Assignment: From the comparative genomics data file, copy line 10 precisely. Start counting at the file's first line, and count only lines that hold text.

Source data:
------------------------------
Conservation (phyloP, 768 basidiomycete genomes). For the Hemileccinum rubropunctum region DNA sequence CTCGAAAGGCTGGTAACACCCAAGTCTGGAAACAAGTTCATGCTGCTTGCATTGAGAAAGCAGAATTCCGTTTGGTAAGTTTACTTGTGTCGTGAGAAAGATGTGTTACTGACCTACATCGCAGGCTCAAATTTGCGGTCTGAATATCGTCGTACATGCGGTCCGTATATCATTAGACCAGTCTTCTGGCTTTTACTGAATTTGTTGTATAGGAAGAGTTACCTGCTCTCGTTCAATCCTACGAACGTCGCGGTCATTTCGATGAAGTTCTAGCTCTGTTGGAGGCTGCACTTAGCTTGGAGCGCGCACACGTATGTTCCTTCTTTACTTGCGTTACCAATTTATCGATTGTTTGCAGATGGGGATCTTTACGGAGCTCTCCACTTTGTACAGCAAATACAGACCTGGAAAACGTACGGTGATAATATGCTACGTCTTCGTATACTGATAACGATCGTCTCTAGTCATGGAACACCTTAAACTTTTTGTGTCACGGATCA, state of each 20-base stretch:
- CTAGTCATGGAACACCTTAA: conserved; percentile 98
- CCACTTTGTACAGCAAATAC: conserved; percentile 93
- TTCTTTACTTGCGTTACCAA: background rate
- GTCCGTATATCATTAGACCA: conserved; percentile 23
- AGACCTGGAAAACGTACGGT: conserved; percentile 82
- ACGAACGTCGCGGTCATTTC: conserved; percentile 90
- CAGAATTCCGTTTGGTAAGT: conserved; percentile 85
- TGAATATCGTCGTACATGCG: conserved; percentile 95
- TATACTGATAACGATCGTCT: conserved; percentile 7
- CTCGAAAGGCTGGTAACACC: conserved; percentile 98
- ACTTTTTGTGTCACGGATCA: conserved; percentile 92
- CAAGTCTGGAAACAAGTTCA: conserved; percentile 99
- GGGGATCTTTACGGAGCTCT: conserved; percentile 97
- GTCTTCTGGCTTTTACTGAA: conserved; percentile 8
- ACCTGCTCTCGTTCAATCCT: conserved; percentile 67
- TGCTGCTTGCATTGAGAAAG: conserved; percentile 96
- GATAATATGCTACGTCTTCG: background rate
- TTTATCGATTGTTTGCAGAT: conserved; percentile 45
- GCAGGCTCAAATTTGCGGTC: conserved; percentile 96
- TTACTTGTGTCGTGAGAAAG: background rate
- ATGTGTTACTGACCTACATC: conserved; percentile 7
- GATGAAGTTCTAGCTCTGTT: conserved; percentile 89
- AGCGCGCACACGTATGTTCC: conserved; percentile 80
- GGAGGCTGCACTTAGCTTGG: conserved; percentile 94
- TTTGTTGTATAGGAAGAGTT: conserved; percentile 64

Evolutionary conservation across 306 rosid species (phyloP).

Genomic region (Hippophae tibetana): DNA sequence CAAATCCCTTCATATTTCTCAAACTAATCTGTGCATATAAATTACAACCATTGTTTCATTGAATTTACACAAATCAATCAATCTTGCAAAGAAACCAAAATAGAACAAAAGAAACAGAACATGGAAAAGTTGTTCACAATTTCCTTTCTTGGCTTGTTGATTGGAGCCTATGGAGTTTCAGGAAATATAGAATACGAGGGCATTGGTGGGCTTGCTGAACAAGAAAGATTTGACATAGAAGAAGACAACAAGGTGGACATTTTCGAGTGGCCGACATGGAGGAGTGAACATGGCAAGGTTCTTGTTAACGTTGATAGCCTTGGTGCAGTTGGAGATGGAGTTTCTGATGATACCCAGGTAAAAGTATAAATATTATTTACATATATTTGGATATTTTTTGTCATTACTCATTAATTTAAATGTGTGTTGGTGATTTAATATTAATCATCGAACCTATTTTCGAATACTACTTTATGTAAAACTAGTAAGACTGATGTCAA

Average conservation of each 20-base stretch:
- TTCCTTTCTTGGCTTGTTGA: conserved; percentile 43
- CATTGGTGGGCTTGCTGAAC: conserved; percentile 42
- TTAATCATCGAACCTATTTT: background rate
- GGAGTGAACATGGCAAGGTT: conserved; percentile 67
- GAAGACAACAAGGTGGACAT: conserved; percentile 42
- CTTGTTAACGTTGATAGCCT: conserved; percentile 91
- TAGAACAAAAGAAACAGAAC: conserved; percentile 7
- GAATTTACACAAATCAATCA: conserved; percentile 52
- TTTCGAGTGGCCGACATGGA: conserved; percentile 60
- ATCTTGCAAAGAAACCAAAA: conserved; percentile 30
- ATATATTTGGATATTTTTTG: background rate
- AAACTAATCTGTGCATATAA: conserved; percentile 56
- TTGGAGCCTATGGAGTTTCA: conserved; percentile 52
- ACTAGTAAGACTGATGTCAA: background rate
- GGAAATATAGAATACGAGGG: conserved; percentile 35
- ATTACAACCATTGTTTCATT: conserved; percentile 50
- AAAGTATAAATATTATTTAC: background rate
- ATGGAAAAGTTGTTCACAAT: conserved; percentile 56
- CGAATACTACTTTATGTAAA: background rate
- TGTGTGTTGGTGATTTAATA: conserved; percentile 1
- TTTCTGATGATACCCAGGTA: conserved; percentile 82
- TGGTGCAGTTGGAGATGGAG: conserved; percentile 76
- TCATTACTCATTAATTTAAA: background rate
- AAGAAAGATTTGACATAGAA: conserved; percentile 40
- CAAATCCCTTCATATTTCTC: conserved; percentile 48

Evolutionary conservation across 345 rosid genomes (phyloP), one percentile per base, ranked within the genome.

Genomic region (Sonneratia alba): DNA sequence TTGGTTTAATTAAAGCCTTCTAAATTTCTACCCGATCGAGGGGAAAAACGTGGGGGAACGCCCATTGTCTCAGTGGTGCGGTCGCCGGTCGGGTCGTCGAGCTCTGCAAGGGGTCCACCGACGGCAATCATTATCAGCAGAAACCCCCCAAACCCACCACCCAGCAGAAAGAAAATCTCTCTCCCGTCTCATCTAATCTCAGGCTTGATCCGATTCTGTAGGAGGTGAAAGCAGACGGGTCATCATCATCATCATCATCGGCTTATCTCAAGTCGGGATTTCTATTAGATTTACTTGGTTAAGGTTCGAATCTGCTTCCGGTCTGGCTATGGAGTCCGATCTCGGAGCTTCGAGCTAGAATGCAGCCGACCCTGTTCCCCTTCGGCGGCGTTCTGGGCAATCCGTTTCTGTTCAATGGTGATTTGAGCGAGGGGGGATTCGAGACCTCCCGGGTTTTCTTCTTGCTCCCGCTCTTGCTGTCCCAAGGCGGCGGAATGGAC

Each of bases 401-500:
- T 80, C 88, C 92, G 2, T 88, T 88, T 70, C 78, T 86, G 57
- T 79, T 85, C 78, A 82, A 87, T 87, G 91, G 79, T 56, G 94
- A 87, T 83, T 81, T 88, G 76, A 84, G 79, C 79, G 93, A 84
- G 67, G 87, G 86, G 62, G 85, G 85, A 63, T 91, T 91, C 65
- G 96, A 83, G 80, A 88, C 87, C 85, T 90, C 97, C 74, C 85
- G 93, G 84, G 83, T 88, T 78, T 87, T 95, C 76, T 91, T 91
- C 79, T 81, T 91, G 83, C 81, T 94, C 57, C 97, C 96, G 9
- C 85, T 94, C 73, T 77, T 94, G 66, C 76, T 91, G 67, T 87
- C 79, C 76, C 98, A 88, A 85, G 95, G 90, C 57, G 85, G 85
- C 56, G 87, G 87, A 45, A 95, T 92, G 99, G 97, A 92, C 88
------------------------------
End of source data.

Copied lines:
- TATACTGATAACGATCGTCT: conserved; percentile 7